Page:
All of us who work on The Front Row were saddened to hear of the sudden death in Austin, TX, over the weekend of opera composer Daniel Catán.
Catán, who apparently died in his sleep, was in residence this semester at the Butler School of Music at the University of Texas at Austin where he had been commissioned to write an opera based on the 1941 Frank Capra movie Meet John Doe.
He was scheduled to be in Houston this past weekend to attend performances of his latest opera, Il Postino, currently on stage at the Univeristy of Houston's Moores Opera Center. Only last week he had been at the Moores School working with students in final preparation for the production.
Catán was recently here at KUHF with Moores Opera Center director Buck Ross, to talk about Il Postino ahead of its UH opening. He and I talked not just about the new opera, but also about his larger mission to create a Latin American opera tradition. (Click here to listen to the interview).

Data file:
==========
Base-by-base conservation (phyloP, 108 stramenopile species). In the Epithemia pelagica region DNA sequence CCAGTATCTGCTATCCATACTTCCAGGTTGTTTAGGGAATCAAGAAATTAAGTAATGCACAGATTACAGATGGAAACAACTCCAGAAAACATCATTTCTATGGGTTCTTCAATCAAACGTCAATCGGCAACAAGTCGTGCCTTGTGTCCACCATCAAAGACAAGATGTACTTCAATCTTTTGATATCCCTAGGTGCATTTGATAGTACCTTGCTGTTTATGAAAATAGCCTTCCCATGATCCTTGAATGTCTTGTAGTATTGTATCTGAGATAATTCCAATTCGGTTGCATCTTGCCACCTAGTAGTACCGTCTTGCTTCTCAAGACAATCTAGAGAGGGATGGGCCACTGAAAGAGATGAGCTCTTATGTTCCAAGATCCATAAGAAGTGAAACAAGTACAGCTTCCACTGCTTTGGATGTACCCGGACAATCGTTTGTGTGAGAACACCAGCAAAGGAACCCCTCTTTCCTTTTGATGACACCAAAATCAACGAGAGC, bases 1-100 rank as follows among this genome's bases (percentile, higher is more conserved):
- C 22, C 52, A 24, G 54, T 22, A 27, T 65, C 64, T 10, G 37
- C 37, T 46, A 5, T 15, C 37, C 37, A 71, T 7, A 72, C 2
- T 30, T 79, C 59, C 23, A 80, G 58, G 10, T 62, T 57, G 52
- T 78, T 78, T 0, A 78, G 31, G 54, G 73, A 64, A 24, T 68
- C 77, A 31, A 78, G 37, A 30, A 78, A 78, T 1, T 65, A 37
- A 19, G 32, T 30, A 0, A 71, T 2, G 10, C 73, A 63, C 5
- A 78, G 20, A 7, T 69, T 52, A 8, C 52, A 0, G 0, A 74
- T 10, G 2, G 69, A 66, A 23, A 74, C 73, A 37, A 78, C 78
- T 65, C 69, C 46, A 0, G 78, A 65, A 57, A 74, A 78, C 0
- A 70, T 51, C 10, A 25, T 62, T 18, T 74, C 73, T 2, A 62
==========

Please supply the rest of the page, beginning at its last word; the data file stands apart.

Given his education at Sussex and Southampton universities in England before he came to the U.S. for a Ph.D. in music at Princeton, we had a laugh swapping stories of late 20th-century life across the pond. In the course of our conversation, which continued long after the microphones were off, he recommended a book to me, Left in Dark Times: A Stand Against the New Barbarism by French intellectual Bernard-Henri Levy, which he had recently read and very much enjoyed.
Il Postino was Catán's fourth opera. The Moores Opera Center produced his second, Florencia en el Amazonas, in 2009, and director Buck Ross had established a plan to perform all the Catán operas that were available.
Daniel Catán's untimely death is a huge loss to opera. We mourn his passing.